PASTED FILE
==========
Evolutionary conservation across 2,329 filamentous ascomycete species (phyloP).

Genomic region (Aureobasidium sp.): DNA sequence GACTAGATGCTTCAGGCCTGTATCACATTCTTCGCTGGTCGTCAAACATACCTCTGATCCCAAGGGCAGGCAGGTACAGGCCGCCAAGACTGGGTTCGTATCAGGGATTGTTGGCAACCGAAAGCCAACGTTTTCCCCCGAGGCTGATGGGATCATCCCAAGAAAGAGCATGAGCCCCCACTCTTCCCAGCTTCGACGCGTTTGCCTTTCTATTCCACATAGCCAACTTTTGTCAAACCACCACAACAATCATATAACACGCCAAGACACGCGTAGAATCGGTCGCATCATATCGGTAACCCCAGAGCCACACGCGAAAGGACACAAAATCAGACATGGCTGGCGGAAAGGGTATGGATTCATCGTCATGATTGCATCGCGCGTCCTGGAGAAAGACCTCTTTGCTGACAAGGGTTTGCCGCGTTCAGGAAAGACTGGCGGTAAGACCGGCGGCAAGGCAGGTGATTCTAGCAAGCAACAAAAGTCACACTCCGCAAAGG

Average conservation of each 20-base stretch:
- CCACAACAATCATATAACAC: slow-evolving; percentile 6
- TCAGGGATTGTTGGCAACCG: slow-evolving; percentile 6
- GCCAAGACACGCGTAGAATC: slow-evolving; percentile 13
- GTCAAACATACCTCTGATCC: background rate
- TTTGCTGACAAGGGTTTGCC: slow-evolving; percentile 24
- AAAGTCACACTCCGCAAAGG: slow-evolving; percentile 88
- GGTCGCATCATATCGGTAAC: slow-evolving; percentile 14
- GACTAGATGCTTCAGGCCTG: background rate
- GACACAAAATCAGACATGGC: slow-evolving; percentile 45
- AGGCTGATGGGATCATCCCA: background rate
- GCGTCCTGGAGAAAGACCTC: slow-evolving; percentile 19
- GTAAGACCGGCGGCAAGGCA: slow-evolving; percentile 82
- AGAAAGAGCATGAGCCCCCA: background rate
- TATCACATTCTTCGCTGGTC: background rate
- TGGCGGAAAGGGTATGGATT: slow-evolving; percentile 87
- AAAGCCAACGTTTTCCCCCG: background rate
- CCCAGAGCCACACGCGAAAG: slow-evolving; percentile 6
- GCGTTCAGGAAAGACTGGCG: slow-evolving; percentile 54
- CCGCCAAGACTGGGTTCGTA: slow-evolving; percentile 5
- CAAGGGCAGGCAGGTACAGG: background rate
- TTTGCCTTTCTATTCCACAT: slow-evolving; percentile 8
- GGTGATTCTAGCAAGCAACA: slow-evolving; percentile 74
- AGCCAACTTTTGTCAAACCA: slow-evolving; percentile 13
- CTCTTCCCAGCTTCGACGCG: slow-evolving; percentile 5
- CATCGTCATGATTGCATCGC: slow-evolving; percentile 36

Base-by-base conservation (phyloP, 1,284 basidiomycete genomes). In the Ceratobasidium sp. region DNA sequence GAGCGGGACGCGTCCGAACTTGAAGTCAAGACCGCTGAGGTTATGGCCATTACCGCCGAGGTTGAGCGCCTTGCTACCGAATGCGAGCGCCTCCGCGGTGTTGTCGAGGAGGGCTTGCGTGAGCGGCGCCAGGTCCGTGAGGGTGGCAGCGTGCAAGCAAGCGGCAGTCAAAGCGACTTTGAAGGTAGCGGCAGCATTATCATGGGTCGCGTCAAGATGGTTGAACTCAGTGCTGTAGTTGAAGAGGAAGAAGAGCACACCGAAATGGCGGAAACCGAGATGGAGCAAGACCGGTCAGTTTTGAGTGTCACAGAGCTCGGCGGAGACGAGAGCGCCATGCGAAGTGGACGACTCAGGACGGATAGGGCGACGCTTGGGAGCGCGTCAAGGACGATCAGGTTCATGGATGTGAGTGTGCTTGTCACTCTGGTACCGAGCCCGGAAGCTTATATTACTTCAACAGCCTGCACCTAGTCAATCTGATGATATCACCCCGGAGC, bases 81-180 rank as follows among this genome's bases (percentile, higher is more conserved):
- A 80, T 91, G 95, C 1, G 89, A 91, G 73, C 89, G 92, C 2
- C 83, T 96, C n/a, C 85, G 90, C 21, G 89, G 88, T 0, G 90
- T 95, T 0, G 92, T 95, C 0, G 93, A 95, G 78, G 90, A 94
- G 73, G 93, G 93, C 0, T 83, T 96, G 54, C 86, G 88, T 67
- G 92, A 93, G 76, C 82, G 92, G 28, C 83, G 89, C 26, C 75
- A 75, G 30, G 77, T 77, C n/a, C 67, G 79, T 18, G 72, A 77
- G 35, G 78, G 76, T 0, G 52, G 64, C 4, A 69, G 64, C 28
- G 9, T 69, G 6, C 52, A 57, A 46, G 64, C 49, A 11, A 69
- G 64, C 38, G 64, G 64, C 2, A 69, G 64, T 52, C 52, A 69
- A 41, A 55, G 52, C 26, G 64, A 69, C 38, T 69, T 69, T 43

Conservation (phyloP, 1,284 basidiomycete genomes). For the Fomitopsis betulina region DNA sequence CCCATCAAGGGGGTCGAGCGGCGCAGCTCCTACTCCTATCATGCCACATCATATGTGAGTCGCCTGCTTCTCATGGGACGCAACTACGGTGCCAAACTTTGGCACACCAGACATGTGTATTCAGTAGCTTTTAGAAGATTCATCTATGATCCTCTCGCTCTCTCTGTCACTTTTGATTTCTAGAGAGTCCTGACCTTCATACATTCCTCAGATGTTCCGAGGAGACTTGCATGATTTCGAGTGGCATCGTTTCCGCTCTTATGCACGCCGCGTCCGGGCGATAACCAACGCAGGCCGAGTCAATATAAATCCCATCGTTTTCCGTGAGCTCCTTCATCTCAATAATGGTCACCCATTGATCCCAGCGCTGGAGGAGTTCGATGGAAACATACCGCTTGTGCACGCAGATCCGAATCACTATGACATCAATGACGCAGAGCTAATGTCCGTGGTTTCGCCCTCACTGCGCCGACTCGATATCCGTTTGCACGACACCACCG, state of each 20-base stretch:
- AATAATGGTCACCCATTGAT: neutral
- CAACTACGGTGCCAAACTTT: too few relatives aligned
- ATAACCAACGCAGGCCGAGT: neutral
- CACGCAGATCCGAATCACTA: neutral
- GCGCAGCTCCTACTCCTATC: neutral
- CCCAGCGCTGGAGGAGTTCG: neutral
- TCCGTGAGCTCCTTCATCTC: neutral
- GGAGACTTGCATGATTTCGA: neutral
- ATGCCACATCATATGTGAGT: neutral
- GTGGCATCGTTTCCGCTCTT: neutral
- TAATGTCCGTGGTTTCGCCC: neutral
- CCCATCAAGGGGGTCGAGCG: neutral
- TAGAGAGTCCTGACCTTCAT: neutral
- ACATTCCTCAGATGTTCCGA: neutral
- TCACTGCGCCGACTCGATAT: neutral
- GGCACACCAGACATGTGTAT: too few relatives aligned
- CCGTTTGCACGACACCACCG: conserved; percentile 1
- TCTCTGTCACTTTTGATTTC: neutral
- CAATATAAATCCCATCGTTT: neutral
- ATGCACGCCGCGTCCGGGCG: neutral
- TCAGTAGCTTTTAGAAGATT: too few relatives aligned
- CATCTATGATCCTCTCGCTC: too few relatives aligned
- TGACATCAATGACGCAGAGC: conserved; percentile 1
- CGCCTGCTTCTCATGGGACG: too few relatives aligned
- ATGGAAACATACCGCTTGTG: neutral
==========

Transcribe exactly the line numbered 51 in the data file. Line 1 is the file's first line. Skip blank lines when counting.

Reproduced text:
- TAATGTCCGTGGTTTCGCCC: neutral